Does your grandma have a special cookie recipe that you still crave? Did your grandpa teach you how to cast a line?
To celebrate the feast of Saints Anne and Joachim, the patron saints of grandparents, CatholicVote employees have shared their funniest, sweetest, and best memories of their grandparents!
My maternal grandparents were amazing. Both were from the greatest generation. Papa George was a WWII sailor and Nana was home with her newly adopted baby (my mother) while he was at war. They both graduated high school as their highest level of education, but were two of the most intellectual people I knew. They taught us the value of family, respect, education, class, and manners. Their world revolved around their grandkids, and they spent so much time interacting with us no matter how insignificant the activity seemed to be. Sorting coins, helping with yard work, or just sitting and having hot chocolate and toast. Loved them so much and miss them both terribly. – Barb
Once, when they were younger, my grandfather lost track of my grandmother, my namesake, at the amusement park. He finally heard her calling to him from the roller coaster… she was “very” pregnant at the time. – Dorothy
After the Second World War, my Poppy (grandfather, paternal) was stationed at Rivers Barracks in Gießen, Germany. During my study abroad I was able to go to the Barracks and Facetime my Pap. He told me what room was his, where they stored the ammo, etc. Recently, he came to visit and was telling me what Gießen used to look like. He was referring to streets and buildings like the theater and I could understand the place he was talking about. It’s something special that only my Pap and I have out of all the grandchildren and I am really thankful for that. – Ethan P.
My grandpa accidentally left my grandma at a gas station in the middle of nowhere during a cross-country road trip… He didn’t realize it until 6 hours later! – Monica
My maternal, Italian grandfather asked my grandmother on a first date despite thinking she was as stuck-up as she was beautiful. He proceeded to declare that he wanted to marry her on that date, which must have passed on a “type” to the kind of men the women in my family were attracted to. Without knowing the story, my dad told my mom he wanted to marry her after their first date, and later my husband made the same bold statement on our first date. PopPop was a matrimonial trendsetter! – Jessica N.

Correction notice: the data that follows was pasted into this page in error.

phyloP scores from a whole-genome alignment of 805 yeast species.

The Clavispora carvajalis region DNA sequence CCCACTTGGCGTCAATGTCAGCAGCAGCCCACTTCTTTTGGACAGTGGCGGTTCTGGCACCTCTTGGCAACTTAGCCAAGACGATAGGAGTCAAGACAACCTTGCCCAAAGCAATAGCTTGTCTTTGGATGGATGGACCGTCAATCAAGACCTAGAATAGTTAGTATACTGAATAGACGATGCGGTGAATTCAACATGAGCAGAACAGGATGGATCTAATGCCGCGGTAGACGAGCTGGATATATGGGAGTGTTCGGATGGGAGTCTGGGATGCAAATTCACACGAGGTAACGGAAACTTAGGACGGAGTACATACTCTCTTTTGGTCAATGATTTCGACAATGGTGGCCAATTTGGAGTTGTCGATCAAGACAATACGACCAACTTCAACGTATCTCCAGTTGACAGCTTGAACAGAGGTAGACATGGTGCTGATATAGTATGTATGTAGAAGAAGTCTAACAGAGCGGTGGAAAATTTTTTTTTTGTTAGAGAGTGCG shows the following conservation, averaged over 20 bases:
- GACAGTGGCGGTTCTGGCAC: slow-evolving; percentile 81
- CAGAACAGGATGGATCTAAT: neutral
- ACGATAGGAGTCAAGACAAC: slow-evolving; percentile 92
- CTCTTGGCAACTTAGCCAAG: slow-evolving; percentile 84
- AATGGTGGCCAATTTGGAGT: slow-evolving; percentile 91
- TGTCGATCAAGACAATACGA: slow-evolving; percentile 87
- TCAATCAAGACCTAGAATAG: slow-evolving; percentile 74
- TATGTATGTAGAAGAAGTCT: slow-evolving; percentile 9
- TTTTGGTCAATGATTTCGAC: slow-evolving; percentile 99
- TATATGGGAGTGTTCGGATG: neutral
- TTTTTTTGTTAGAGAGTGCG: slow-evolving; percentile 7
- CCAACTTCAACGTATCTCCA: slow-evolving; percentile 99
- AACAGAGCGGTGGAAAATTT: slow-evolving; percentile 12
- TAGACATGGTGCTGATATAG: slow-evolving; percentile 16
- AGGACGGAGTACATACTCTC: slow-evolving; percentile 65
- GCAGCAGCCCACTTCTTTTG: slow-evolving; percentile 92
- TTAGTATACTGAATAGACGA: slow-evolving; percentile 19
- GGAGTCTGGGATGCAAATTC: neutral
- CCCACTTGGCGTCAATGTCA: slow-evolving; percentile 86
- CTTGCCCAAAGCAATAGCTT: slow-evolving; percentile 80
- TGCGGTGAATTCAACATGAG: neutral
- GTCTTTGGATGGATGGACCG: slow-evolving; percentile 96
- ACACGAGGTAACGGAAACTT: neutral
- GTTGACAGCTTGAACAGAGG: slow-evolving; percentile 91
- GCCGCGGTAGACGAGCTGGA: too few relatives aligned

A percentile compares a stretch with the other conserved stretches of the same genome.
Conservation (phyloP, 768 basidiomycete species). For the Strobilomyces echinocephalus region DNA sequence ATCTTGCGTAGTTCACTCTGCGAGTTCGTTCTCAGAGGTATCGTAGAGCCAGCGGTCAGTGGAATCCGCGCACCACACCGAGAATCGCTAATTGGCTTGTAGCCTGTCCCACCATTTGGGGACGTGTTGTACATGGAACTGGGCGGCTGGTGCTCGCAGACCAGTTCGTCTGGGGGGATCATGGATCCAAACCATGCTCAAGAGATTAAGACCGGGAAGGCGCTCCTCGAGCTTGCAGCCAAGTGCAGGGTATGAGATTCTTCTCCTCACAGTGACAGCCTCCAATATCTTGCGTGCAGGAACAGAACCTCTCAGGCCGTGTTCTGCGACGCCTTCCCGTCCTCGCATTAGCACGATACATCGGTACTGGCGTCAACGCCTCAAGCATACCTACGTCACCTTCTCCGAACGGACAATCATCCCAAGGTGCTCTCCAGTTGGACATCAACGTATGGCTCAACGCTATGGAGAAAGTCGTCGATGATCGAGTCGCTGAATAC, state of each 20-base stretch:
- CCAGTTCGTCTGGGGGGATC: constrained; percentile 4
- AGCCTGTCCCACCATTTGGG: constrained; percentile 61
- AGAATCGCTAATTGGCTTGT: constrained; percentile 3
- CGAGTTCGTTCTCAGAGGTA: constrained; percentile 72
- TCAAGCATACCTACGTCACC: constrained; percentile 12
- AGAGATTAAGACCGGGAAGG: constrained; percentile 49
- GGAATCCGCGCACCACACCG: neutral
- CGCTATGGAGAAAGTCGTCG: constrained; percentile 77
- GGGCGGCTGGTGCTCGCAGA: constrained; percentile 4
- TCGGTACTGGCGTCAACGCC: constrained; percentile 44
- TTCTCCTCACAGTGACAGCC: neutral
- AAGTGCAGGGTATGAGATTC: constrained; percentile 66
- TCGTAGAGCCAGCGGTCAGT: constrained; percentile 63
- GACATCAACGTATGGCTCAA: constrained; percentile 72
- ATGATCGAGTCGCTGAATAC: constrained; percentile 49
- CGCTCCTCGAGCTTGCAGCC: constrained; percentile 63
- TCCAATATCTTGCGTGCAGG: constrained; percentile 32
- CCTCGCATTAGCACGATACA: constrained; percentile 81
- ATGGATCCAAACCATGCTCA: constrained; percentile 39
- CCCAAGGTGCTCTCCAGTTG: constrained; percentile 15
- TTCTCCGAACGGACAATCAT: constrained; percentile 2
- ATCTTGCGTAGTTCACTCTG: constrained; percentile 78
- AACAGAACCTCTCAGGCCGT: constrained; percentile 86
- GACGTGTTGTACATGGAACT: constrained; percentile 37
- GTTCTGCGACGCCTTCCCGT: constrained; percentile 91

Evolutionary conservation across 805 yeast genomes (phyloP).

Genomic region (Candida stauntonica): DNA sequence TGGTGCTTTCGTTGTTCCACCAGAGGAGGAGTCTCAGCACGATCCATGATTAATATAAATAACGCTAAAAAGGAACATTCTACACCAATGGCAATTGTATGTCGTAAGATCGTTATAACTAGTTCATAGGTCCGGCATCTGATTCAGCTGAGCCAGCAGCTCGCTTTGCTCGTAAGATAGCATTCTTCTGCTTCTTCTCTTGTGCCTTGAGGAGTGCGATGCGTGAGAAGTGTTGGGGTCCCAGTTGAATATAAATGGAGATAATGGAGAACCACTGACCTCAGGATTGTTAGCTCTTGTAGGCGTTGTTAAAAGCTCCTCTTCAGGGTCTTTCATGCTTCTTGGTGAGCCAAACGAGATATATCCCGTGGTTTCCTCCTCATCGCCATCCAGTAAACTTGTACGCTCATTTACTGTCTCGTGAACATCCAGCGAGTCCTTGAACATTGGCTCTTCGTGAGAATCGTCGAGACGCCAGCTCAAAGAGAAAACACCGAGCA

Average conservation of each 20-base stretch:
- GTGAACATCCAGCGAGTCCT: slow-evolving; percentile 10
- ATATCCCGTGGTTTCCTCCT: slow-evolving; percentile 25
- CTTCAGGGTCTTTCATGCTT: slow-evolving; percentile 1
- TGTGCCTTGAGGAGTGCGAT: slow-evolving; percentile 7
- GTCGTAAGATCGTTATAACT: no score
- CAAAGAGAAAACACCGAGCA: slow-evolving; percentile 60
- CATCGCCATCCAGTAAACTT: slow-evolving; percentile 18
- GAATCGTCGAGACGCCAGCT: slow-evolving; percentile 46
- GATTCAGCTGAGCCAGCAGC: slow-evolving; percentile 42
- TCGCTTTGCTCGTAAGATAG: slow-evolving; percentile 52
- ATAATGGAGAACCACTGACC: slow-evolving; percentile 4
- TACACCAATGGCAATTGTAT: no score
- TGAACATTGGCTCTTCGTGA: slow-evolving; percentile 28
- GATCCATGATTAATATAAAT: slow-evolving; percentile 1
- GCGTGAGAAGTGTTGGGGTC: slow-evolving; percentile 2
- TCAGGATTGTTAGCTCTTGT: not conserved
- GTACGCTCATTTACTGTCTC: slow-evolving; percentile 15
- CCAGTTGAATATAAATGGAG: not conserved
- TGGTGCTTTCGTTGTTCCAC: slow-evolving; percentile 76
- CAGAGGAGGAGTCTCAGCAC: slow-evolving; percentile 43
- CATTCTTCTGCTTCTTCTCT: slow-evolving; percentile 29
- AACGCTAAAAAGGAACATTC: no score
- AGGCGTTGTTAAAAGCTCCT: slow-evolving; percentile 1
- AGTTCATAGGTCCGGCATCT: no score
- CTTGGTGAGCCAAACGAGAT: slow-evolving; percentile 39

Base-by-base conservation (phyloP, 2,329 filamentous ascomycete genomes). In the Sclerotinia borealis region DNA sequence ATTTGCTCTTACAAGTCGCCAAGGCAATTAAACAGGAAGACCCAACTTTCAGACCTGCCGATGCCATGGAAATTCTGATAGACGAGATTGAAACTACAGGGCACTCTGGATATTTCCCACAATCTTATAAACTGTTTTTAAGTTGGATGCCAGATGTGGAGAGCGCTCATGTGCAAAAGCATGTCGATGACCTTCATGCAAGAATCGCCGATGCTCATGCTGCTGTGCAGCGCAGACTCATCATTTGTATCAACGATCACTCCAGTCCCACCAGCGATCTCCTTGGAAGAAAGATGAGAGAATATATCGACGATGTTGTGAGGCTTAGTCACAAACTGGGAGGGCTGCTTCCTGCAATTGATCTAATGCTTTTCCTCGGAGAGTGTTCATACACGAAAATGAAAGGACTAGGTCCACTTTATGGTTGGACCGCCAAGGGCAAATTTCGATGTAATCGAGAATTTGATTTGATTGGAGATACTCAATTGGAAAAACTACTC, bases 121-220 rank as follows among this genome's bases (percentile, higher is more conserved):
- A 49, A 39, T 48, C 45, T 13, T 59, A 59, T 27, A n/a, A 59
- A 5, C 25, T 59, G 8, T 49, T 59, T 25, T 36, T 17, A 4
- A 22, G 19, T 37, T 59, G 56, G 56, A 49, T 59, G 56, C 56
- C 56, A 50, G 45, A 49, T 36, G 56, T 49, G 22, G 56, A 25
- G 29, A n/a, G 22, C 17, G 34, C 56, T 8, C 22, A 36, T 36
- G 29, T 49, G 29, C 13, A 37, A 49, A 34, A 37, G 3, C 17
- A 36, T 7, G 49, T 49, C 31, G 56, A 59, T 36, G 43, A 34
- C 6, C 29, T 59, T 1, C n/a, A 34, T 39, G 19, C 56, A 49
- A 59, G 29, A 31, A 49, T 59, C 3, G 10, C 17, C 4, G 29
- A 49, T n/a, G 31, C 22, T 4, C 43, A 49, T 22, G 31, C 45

My maternal Grandfather was a convert to Catholicism from Protestantism. His family were immigrants from Germany and had an amazing bakery. In high school, he met with a Catholic priest weekly, slowly converted, and joined the Church. Later in his life, he was a daily communicant. As a blue-collar worker, he often had to go to work before the sun. He was known to knock on the priest’s bedroom window to wake him up to receive communion through the window before heading to work. The practice was so common that priests were known to be late to their morning Mass a time or two if my grandfather was on vacation with his family or sick in bed. Their reliable alarm clock wasn’t knocking on the window asking for Jesus! These are also the grandparents that taught me the Sign of the Cross, offered to pay for every grandchild to go to Catholic grade school and high school, and would never shy away from prayer in public (even when it was 30 of us blessing our food, which in unison is so loud whole restaurants were brought to a halt). – Sarah C.
My grandpa is deathly allergic to peanuts and my sweet Hispanic grandma has sent him to the ER several times – if you don’t know them you might start getting suspicious. I promise they are madly in love! – Catherine P.
My paternal grandpa taught the actor Jimmy Stewart to fly a plane during World War II! – Mary K.
My grandparents were born in the Netherlands and Belgium. During WWII, my grandpa, Poppy, was in a concentration camp for hiding a Jewish person in his home in Belgium. My grandma saved him. She used to go get potatoes in front of a cemetery where the General (of that same concentration camp – whom she saw several times and recognized her) placed flowers on the tomb of his son. She approached him and asked him to free my Grandpa, and he did! When the war was over, they traveled to Argentina and the family blossomed there. My beautiful grandma smoked cigars and was 10 years older than my grandpa. They have been amazing pillars in my life in terms of my education and strong love for family. – Daniela
My great-grandmother got her pilot’s license by working at an airport – she exchanged part of her salary for pilot’s lessons, an unheard-of deal at the time. At the time, it was illegal for a woman to fly for the military, yet she was so talented they put her to work flying planes across the Atlantic – it was classified information at the time that she did this. She lived until she was 92, drank Jack Daniels on the rocks, and taught me how to knit while she was half-blind. We all love her and miss her still today! – Rosie H.
Do you have any heartwarming stories from your grandparents? Please share them below or write us an email – we always love to hear from you!